Gone are the days where you really need to have a boatload of storage on your computer in order to store all of your files. Cloud storage options have become so robust that these are the default methods for many to store their files. Plus, home internet speeds, and the introduction of 5G, have made it incredible fast to backup and sync your files that you just don’t need to overload on storage.
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What Happened With Dropbox?
Dropbox is one of the most popular cloud storage options, as the service has been available for years. And by the time that you become frustrated with Dropbox (or other services), it can be a big pain to transfer everything to a new service. But it’s here where companies become complacent and stop prioritizing the needs of the customer over the needs of the company.
This is where Dropbox falls a bit short, as it’s been more than a year since Apple released the M1 processor, and we still have to rely on a non-M1 compatible version. The Dropbox app that you install today runs using Rosetta, and is known for hogging quite a bit of resources on your Mac.
Originally, a request to bring proper Apple Silicon compatibility to the app was requested on the Dropbox Forums back in June of this year. However, a reply from a Dropbox representative stated the following:
This idea is going to need a bit more support before we share your suggestion with our team.
This was obviously met with much disdain and frustration considering just how big of a company Dropbox is and was pretty tone-deaf. Since then, Dropbox has confirmed it is actually working on development of an Apple Silicon version of its app, but it will not be available until the first half of 2022. Needless to say, it might just be time to cut your losses and look elsewhere for your cloud storage needs.
Best Dropbox Alternatives for Mac
The most obvious answer for those looking at cloud storage options is to just switch over to iCloud Drive. If you have an ecosystem of Apple devices, this is already available on all of them, and is of course, compatible with Apple Silicon.
By default, every Apple ID is equipped with 5GB of cloud storage. But there are plenty of different storage tiers that you can select from with iCloud+, and here are the options:
- 50GB – $0.99 per month
- 200GB – $2.99 per month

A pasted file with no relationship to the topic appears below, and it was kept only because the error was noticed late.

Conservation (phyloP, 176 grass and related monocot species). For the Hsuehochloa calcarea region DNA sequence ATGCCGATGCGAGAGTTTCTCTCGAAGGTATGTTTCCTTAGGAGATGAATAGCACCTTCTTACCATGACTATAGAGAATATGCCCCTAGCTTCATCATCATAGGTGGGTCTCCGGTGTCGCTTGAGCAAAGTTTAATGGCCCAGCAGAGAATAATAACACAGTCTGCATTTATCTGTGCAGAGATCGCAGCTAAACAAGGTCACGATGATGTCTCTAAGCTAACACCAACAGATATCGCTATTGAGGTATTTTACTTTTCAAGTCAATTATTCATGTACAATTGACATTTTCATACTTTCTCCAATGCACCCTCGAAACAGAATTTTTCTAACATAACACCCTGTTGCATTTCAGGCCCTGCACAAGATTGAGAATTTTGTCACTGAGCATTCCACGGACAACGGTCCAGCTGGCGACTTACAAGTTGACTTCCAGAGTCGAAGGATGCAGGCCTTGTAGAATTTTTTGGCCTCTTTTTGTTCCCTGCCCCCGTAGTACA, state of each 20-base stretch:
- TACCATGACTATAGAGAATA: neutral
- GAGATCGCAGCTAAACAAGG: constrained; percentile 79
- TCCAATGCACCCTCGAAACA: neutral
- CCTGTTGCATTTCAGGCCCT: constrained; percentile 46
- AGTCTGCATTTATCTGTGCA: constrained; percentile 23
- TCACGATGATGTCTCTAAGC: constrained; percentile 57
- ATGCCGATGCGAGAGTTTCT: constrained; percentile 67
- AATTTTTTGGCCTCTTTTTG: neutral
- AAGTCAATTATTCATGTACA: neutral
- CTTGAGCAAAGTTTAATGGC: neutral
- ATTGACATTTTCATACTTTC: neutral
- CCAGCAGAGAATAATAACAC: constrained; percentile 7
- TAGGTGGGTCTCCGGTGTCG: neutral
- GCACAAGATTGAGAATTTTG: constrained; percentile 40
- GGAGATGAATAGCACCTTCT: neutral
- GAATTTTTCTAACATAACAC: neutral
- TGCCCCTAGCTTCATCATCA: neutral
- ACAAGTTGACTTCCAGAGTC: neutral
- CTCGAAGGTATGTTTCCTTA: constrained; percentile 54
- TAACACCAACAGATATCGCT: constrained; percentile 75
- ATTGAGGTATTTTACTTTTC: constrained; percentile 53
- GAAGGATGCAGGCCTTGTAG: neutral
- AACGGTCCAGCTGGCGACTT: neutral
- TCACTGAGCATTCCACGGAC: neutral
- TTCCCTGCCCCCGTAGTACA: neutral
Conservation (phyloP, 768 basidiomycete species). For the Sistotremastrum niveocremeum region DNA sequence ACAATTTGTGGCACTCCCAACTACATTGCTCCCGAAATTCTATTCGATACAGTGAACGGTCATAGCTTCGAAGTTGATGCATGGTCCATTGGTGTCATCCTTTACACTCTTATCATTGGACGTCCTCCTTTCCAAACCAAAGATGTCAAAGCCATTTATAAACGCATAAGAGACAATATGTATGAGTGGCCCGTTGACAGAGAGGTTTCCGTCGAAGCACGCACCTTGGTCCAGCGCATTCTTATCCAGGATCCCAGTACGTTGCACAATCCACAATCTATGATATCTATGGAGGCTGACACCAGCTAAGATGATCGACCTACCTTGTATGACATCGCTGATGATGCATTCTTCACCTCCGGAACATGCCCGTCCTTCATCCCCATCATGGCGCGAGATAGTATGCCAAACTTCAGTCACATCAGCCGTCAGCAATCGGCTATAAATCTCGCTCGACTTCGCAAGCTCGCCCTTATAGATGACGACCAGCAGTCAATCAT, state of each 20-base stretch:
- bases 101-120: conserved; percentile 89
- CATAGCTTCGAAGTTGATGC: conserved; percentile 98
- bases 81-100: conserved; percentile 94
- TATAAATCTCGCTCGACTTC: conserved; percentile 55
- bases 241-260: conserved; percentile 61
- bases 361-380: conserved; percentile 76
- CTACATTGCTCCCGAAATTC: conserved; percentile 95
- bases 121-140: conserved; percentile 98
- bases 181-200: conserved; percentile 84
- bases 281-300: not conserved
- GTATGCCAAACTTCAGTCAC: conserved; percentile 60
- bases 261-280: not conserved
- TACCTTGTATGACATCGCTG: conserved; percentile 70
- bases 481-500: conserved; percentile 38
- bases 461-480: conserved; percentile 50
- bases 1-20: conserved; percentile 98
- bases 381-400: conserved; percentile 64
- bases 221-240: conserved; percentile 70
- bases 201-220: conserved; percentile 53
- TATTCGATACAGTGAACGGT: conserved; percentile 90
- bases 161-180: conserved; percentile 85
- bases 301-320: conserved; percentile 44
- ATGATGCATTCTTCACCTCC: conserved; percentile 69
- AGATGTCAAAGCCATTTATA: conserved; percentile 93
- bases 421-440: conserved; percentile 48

- 2TB – $9.99 per month
You can also sign up for Apple One Premiere (at $29.95 per month) and get access to 2TB of storage along with all of the other Apple services you probably already use.
Although it took a little while following the release of Apple’s M1 Mac, Microsoft finally updated its OneDrive app to natively support the new architecture. Back in June of this year, the update began rolling out, and you can now enjoy the native version on your M1, M1 Pro, or M1 Max computers. Pricing is also pretty friendly, and here’s what Microsoft offers:
- 5GB for Free
- 100GB for $1.99 per month
- 1TB (Microsoft 365) for $6.99 per month or $69.99 per year
- 6TB Total (Microsoft 365 Family) for $9.99 per month or $99.99 per year
If you already back up all of your pictures and videos to Google Photos, you might want to switch over to Google Drive. There is a standalone app that makes it easy to sync your files with Drive, and Google offers an array of different storage tiers without forcing you into unnecessary bundles.
- 15GB for free
- 100GB for $1.99 per month ($19.99 per year)
- 200GB for $2.99 per month ($29.99 per year)
- 2TB for $9.99 per month ($99.99 per year)
- 5TB for $24.99 per month ($249.99 per year)
- 10TB for $49.99 per month
- 20TB for $99.99 per month
- 30TB for $149.99 per month
Box is one of those cloud storage options that you may not think of right off the bat. But the accompanying desktop app has already been updated with support for Apple Silicon, and is competitively priced.
- 10GB for free
- 100GB for $14 per month (per user)
- 100GB for $7 per month (per user for Business Starter plan)
Should You Switch?
Whether you decide to move away from Dropbox is completely up to you, and it really depends on how much cloud data you have. For accounts with less than 2TB of data, it’s not that much of a headache to switch over to a different service. Plus, after you install the app, you can just drag and drop files between the Dropbox folder and whatever service you make the change too.
Andrew is a freelance writer based on the East Coast of the US.
He has written for a variety of sites over the years, including iMore, Android Central, Phandroid, and a few others. Now, he spends his days working for an HVAC company, while moonlighting as a freelance writer at night.